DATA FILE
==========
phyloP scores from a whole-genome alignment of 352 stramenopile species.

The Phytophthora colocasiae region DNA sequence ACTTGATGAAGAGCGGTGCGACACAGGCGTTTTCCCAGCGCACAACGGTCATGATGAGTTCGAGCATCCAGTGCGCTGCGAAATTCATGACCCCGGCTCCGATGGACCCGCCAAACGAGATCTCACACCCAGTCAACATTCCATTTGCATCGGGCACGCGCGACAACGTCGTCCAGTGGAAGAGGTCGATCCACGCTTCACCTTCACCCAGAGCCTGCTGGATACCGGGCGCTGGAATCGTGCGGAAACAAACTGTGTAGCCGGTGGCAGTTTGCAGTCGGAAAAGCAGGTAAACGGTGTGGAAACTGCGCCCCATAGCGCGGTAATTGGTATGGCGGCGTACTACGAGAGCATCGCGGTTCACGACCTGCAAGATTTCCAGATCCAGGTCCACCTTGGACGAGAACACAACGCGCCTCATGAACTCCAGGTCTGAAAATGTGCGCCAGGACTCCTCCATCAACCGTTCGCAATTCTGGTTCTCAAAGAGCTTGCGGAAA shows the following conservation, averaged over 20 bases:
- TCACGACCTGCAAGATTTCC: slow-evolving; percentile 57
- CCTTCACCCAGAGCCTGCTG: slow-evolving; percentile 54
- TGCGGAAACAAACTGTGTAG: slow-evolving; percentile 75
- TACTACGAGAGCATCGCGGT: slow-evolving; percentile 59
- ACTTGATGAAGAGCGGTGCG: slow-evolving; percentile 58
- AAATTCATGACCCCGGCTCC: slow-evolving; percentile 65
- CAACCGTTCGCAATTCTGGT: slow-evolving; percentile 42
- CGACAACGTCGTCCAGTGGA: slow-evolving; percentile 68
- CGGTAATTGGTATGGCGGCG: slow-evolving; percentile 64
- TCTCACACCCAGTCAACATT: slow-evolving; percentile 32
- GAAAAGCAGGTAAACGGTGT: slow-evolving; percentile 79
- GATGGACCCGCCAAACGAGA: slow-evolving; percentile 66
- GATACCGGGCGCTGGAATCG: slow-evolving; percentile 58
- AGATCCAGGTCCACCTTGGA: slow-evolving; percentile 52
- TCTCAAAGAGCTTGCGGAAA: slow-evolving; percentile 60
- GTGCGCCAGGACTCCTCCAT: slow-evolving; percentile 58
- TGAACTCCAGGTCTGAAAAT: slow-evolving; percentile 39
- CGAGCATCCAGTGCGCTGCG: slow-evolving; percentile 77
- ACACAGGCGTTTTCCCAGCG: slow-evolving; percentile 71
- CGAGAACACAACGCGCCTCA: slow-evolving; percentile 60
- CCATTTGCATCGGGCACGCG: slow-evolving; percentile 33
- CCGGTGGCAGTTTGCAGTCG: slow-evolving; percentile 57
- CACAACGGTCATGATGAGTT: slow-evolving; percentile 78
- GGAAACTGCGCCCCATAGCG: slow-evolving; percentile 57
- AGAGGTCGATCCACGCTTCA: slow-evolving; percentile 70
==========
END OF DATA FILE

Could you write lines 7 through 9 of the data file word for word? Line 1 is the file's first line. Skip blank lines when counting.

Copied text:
- ACTTGATGAAGAGCGGTGCG: slow-evolving; percentile 58
- AAATTCATGACCCCGGCTCC: slow-evolving; percentile 65
- CAACCGTTCGCAATTCTGGT: slow-evolving; percentile 42